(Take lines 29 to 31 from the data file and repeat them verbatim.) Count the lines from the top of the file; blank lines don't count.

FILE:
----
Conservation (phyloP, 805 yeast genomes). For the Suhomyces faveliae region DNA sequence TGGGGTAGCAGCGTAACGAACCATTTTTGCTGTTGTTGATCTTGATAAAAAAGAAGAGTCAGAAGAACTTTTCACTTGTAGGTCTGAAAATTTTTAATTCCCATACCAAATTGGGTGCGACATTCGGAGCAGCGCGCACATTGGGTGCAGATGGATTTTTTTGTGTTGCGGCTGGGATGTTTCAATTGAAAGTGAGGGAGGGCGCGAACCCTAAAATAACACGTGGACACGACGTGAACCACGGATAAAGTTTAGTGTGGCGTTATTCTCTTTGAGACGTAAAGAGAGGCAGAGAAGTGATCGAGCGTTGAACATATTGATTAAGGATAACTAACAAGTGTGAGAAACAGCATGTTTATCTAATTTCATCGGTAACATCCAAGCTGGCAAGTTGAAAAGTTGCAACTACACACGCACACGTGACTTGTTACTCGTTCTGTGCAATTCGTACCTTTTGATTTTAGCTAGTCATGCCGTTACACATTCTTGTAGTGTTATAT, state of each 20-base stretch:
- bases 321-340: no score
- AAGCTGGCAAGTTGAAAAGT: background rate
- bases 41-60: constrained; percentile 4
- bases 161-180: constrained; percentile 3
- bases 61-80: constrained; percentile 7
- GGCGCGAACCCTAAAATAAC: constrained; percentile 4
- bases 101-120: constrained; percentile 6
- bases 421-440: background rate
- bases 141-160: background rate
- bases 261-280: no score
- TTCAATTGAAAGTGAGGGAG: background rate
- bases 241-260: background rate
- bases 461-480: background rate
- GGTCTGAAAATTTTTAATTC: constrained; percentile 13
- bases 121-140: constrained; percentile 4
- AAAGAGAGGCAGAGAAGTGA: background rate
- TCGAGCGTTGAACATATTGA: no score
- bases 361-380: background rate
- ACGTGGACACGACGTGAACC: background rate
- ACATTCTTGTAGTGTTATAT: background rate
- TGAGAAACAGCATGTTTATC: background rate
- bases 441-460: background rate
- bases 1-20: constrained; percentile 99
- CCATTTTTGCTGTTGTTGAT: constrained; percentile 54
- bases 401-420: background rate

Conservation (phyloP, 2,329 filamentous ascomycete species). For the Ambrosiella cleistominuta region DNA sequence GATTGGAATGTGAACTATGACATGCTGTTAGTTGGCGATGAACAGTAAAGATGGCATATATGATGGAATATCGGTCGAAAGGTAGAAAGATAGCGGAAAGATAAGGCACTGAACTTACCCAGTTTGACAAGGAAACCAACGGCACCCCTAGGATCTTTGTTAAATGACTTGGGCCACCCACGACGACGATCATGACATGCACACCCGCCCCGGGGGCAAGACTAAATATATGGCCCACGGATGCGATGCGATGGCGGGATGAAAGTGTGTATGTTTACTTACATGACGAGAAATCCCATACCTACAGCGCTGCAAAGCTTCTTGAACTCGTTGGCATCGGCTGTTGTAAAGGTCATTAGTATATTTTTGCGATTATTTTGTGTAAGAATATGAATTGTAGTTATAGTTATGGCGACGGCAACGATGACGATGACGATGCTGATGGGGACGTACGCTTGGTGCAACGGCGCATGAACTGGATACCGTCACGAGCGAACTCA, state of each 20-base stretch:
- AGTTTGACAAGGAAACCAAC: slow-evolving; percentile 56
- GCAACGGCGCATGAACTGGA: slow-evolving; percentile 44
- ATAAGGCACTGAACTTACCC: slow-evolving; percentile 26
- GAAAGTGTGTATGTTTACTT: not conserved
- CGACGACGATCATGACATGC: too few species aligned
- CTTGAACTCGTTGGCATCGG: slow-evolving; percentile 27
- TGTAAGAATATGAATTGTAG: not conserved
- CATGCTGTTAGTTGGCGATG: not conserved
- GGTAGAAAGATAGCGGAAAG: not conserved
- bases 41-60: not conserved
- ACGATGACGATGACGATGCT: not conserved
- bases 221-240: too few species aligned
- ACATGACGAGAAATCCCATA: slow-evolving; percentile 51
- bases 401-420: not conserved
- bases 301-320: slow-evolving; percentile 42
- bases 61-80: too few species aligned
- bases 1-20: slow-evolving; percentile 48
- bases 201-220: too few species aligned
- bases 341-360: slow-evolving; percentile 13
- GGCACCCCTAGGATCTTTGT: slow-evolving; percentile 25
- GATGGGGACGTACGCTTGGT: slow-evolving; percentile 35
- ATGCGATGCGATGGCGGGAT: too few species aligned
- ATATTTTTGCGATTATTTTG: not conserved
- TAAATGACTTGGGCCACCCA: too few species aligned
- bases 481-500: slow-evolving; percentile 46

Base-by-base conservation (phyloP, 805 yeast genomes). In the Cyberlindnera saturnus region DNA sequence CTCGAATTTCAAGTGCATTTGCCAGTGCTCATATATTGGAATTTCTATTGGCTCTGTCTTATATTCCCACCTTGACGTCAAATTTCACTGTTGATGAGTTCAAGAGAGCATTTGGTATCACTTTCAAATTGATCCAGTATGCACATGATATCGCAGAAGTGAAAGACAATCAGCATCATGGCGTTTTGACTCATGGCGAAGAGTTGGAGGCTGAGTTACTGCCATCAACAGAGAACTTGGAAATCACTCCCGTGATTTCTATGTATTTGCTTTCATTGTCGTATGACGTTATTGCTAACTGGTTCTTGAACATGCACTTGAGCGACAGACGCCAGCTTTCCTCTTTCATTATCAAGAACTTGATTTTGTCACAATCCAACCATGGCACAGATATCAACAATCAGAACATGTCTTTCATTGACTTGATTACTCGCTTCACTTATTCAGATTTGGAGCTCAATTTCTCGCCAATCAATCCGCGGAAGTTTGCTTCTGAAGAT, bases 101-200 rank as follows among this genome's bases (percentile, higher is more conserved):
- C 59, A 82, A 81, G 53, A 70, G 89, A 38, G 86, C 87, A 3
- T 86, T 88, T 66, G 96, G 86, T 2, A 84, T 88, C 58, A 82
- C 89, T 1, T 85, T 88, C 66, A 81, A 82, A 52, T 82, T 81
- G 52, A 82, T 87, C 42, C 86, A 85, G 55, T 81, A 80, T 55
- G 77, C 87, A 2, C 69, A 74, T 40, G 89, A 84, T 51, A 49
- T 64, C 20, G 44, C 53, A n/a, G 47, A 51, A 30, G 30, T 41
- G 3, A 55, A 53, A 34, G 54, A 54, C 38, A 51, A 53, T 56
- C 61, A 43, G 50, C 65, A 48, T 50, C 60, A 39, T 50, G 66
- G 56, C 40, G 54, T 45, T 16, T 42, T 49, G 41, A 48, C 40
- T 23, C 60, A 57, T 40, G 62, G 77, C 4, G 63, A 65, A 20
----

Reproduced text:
- GCAACGGCGCATGAACTGGA: slow-evolving; percentile 44
- ATAAGGCACTGAACTTACCC: slow-evolving; percentile 26
- GAAAGTGTGTATGTTTACTT: not conserved